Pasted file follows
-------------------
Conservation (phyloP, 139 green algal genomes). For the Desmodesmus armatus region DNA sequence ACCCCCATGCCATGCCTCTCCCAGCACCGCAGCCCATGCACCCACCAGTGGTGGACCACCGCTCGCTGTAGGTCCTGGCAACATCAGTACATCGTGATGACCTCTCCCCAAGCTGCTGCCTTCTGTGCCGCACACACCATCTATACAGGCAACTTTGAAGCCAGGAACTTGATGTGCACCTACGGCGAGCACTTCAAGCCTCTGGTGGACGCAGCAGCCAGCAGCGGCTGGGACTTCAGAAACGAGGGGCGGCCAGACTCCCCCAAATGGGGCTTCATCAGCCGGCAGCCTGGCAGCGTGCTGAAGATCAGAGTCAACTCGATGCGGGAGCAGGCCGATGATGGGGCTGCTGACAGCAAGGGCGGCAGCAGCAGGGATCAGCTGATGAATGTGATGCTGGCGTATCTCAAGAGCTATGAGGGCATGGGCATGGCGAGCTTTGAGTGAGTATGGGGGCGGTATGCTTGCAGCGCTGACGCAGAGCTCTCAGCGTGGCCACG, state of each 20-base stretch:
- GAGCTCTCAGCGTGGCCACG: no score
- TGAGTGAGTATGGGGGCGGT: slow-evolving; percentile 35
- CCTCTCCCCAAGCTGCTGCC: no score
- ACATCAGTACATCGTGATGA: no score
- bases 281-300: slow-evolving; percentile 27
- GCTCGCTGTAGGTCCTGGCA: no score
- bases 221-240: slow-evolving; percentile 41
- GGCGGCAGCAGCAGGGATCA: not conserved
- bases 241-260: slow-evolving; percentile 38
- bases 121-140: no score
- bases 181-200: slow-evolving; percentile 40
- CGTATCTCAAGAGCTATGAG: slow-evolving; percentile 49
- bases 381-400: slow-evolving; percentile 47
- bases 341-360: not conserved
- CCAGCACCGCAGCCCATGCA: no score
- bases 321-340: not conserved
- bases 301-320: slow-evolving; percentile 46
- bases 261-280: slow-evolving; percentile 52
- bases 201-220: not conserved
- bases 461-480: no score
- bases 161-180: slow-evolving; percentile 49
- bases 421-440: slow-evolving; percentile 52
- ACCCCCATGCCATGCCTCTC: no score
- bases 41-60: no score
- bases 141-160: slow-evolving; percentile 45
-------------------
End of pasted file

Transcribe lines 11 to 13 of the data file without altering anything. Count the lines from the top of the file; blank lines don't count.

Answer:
- bases 121-140: no score
- bases 181-200: slow-evolving; percentile 40
- CGTATCTCAAGAGCTATGAG: slow-evolving; percentile 49